I thought it useful to have some links here, both to things I’ve done or written and to sources which have been influential in my thinking. Where it helps, I’ve sought to explain the significance of the link.
One of the principal products of the Ministry of Defence’s Chilcot Team work was the short publication The Good Operation (‘TGO’ – January 2018). Although this is targeted at an operational policy audience, many of its principles apply to a much wider range of Government policy-making and implementation – not least as the publication is structured according to the ‘Chilcot Checklist‘ for good policy-making developed across Government. TGO was kept deliberately short, as a signpost to the range of actions a policy-maker might pursue, rather than a comprehensive manual for all eventualities.
At the back of TGO, you’ll find the ‘Guide to Reasonable Challenge‘, which is designed to help senior people invite in reasonable challenge and more junior people offer it – combined, an antidote to ‘groupthink’.
A valuable companion piece to TGO was the Royal College of Defence Studies’ publication, Getting Strategy Right (Enough). And of course the prompt for both was the Iraq Inquiry (Chilcot) Report; the Executive Summary, at the very least, is worth a read, as is Sir John Chilcot’s statement on the Report’s publication, 6 July 2016.
I was interviewed by Civil Service World in September 2018, and I think this gives a good overview of how we went about the Chilcot work and the effect it had. Going beyond Chilcot, I set out some thoughts on leadership in a presentation to the Centre for Army Leadership in 2018 (I would probably do it a bit differently now, but it isn’t too bad).
In the humanist sphere, I wrote a blog for World Humanist Day on the Civil Service website in 2018; was interviewed for the Humanists UK website in August 2020; and put my name to a Humanists UK news piece on the need for non-religious pastoral support in the armed forces in September 2020.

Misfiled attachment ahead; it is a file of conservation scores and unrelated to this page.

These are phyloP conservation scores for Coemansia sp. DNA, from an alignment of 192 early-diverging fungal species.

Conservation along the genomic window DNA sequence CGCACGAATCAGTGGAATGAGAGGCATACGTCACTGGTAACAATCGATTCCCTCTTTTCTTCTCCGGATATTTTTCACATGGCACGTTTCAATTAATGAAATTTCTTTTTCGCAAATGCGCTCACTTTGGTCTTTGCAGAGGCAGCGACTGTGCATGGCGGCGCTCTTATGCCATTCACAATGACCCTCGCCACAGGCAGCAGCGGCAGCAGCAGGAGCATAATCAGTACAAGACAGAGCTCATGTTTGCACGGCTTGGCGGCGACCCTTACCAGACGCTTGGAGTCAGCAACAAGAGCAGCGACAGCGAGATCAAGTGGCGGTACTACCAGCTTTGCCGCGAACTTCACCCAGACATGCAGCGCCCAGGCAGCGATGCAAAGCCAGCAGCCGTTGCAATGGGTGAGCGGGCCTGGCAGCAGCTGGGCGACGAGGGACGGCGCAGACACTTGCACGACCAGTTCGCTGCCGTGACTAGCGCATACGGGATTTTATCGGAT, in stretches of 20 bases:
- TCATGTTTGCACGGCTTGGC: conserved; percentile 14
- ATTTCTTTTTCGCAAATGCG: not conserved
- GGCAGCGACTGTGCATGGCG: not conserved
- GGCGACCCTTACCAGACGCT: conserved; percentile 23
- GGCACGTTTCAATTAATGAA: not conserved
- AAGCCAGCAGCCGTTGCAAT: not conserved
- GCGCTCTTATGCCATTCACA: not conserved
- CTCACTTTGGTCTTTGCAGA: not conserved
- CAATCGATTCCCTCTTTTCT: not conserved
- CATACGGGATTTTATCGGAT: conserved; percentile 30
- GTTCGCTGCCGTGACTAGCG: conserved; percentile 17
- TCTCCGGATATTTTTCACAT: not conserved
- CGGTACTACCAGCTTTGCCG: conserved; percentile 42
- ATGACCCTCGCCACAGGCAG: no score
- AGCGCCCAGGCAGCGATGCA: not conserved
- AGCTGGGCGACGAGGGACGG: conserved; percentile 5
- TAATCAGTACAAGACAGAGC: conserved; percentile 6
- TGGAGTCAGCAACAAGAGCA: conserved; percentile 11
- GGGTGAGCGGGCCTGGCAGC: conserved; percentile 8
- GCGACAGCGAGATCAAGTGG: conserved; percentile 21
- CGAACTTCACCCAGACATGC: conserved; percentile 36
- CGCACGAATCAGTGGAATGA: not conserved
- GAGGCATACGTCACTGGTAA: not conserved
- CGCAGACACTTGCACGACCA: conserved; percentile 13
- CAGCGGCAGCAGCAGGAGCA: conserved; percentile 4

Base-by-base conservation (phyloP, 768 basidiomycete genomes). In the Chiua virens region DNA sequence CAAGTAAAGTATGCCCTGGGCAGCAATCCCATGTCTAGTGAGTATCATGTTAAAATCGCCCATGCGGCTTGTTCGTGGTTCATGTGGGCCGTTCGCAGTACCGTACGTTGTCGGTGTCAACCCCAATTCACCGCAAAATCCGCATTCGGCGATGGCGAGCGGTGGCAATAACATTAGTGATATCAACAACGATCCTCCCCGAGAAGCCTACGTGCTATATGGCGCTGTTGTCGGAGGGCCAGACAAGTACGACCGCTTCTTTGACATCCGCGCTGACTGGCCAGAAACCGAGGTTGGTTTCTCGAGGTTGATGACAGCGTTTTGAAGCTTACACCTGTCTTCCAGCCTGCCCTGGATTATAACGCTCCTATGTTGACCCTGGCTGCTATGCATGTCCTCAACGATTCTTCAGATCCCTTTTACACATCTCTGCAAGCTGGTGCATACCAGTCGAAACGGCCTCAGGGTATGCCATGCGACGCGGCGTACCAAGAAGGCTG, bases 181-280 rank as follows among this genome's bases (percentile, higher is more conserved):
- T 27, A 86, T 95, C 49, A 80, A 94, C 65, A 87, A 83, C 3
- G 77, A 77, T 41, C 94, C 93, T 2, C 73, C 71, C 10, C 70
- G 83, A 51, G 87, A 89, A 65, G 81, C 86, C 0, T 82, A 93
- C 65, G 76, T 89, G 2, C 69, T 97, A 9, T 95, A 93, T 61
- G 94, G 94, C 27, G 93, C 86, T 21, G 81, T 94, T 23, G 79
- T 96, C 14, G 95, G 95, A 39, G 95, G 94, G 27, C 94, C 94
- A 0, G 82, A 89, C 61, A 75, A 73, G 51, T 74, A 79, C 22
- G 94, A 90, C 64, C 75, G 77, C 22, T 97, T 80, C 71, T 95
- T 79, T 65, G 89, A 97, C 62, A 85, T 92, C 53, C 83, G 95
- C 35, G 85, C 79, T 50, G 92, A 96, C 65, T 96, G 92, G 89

Going a long way back, I published an article in New Conventional Weapons and Western Defence ed. Ian Bellany and Tim Huxley (1987), and in the mid-1990s a couple of articles on humanism in The Guardian and BBC Music Magazine respectively and one on the Civil Service in The Guardian. I also published reviews of Wagner’s Ring Cycle and The Flying Dutchman in Wagner magazine.
A fairly random (and very limited) selection of the texts that have been important to me includes: The Gulag Archipelago by Alexandr Solzhenitsyn (for the way in which it brings to life the horrors of totalitarianism); Contending Theories of International Relations by Dougherty and Pfaltzgraff (for its crystal clear exposition of the range of international relations theories); On the Psychology of Military Incompetence by Norman Dixon (for a unique take on what makes for good, and less good, military leadership); and The Unchangeable War by Brian Jenkins (concerning US military strategy in Vietnam).
More recently, I’ve been influenced by the writings of Daniel Kahneman, Yuval Noah Harari (particularly the monumental Sapiens, even though he’s awry with his definition of humanism), Matthew Syed’s Black Box Thinking, Ben Goldacre’s Bad Science, Hans Rosling’s Factfulness and Stephen Pinker’s Enlightenment Now.